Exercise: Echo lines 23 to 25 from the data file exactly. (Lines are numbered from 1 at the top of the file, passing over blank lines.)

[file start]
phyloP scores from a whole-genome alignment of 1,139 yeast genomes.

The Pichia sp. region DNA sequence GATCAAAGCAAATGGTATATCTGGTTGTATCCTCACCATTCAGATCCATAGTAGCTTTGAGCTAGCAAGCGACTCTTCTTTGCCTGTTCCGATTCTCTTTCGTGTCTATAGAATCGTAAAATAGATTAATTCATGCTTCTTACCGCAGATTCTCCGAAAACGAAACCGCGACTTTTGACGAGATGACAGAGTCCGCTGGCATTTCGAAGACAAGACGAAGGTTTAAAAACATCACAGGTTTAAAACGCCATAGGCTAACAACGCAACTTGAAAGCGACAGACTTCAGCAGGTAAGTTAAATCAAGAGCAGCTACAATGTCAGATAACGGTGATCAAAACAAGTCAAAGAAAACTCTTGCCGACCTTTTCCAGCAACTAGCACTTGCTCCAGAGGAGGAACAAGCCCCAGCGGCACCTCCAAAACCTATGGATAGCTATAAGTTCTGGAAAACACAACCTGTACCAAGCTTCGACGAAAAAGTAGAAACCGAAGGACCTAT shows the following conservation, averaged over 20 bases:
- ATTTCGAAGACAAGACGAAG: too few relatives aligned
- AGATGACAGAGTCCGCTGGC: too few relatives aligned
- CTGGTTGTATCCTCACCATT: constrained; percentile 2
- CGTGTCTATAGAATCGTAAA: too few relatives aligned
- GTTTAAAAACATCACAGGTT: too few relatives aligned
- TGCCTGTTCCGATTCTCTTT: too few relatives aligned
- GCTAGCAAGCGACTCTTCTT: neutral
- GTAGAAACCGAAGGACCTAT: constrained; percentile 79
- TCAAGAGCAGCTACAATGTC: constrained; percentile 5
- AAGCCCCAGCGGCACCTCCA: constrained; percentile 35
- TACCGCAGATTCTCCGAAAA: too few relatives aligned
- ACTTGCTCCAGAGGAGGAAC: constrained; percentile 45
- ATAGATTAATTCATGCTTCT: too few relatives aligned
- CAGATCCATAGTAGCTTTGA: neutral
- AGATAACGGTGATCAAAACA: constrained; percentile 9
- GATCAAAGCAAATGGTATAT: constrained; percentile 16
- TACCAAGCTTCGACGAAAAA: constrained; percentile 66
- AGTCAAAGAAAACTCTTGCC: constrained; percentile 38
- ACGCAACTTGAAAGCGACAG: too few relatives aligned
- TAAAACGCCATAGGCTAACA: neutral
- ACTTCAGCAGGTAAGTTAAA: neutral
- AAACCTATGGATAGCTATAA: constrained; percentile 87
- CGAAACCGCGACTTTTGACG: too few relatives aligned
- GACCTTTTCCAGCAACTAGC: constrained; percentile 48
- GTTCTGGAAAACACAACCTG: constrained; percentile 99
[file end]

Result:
- ACTTCAGCAGGTAAGTTAAA: neutral
- AAACCTATGGATAGCTATAA: constrained; percentile 87
- CGAAACCGCGACTTTTGACG: too few relatives aligned